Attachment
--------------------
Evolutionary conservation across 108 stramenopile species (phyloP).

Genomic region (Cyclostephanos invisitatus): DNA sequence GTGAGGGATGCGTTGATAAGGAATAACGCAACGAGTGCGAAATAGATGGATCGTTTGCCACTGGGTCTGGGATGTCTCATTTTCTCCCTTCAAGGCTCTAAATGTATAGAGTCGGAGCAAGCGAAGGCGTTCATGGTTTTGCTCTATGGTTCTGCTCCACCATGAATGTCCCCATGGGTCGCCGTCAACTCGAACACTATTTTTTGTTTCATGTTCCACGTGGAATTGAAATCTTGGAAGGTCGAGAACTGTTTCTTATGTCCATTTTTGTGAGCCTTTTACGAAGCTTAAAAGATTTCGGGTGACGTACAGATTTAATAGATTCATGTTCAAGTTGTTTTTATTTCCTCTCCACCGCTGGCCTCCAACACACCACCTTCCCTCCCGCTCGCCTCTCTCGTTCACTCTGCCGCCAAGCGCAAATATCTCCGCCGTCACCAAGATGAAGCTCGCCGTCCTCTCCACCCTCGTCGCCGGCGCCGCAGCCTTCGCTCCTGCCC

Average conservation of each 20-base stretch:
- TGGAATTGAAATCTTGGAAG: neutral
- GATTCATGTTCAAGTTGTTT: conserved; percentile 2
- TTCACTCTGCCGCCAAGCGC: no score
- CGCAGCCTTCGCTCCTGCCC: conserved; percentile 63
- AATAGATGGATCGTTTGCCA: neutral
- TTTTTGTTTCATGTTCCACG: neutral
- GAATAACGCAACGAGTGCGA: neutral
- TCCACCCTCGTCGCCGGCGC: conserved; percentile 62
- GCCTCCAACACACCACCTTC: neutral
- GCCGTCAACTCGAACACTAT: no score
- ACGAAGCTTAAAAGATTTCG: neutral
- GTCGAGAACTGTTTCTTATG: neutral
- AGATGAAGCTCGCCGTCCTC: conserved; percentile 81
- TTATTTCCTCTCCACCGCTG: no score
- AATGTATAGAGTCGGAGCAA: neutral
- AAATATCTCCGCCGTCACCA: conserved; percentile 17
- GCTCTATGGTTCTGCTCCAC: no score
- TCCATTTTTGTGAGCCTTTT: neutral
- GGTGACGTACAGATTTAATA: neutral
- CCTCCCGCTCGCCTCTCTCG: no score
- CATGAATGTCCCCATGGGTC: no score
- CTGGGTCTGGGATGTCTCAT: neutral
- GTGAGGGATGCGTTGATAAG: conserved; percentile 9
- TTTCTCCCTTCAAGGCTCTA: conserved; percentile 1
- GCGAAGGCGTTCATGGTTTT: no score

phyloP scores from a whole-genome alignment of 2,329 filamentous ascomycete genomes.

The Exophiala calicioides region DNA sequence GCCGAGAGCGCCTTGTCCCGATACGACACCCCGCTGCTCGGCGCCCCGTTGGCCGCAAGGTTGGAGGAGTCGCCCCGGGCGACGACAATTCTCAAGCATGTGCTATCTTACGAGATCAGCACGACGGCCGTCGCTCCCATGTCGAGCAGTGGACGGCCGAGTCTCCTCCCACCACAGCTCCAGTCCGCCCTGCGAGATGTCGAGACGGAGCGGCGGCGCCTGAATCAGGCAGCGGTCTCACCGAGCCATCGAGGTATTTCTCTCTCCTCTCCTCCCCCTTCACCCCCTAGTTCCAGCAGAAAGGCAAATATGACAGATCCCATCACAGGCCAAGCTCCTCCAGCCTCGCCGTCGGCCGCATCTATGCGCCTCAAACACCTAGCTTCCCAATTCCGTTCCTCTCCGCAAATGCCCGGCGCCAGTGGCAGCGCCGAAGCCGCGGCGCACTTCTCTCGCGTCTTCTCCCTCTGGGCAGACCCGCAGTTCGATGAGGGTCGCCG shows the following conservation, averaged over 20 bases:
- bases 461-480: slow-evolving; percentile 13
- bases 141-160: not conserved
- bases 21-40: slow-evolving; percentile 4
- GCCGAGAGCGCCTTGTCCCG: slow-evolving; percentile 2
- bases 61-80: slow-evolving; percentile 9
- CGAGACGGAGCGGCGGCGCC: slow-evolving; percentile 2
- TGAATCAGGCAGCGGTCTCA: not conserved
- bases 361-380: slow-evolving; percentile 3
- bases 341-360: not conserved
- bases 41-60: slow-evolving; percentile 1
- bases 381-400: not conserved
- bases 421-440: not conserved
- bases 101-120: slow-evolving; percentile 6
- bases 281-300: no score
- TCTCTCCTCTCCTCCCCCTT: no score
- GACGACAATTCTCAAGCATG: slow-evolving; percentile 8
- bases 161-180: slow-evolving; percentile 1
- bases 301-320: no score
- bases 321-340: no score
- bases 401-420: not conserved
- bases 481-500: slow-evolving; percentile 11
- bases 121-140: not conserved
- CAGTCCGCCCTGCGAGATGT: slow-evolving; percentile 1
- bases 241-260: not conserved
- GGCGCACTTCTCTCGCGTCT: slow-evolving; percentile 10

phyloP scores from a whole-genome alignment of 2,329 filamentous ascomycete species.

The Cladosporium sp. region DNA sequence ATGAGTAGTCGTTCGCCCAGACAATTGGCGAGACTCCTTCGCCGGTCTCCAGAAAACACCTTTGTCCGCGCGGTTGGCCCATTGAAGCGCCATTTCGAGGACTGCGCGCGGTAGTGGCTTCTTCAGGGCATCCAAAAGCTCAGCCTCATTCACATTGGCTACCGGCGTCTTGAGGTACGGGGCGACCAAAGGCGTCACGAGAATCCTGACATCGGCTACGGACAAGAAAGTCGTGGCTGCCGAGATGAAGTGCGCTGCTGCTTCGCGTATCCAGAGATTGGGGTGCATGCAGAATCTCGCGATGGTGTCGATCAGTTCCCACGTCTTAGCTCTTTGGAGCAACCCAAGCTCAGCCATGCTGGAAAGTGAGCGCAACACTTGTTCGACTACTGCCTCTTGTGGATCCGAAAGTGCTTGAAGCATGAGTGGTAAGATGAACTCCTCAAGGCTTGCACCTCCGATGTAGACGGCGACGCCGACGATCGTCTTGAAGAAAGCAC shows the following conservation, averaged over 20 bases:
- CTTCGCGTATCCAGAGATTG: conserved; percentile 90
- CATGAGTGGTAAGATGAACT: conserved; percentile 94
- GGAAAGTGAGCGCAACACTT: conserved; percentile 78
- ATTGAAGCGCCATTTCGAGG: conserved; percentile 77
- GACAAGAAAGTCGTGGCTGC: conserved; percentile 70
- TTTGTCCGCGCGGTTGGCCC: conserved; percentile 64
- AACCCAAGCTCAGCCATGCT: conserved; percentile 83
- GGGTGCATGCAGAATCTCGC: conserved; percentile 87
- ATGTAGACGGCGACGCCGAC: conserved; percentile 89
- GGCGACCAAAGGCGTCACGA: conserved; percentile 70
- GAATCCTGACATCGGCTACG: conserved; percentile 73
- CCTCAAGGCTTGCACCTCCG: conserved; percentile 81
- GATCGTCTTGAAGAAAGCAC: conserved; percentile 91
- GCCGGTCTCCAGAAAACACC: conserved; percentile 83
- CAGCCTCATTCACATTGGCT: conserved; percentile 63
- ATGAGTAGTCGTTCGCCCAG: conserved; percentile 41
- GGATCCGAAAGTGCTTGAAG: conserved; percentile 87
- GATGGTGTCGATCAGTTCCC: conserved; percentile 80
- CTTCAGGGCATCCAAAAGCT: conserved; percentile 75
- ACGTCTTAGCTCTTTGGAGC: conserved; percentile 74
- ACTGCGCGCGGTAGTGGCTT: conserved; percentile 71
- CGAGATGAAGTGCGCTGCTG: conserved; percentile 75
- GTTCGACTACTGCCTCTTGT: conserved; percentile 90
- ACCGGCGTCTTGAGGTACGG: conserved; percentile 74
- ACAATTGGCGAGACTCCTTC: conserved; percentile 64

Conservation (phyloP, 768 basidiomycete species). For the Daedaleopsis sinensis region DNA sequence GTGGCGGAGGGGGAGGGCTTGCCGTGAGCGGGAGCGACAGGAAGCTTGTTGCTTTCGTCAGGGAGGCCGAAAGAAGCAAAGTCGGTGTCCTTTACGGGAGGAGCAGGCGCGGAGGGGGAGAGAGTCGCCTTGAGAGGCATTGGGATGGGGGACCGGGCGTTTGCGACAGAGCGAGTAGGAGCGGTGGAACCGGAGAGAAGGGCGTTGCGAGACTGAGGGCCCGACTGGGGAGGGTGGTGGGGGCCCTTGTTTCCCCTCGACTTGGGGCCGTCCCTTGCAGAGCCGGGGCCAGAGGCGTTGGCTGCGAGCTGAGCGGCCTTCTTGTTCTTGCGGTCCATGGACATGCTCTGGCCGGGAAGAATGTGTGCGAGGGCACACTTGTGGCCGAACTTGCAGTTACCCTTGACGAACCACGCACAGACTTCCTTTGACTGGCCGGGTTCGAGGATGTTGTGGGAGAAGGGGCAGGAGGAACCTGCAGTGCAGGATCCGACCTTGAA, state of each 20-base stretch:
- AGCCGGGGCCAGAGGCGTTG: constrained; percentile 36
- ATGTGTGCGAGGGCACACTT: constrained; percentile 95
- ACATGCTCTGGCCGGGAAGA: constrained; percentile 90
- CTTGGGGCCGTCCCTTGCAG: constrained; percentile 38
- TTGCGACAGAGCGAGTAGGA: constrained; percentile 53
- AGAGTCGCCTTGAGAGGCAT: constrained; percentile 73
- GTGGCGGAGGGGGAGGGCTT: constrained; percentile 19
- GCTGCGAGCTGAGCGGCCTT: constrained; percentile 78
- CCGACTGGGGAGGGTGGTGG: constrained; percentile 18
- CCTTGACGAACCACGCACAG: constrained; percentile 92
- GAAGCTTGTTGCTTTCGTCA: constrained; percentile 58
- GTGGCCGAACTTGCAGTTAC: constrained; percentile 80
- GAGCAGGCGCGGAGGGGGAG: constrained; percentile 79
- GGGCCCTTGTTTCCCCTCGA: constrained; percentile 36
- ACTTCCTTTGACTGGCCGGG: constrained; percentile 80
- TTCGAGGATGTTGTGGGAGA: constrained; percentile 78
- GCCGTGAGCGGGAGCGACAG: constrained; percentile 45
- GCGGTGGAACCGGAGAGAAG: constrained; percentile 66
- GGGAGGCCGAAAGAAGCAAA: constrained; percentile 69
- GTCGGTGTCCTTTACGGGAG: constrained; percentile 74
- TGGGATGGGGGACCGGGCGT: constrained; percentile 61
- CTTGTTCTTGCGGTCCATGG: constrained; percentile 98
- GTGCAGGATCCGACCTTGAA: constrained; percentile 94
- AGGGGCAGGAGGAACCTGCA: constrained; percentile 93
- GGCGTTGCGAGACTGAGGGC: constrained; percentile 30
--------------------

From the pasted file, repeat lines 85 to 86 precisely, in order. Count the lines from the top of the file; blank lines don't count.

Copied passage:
- ATGTGTGCGAGGGCACACTT: constrained; percentile 95
- ACATGCTCTGGCCGGGAAGA: constrained; percentile 90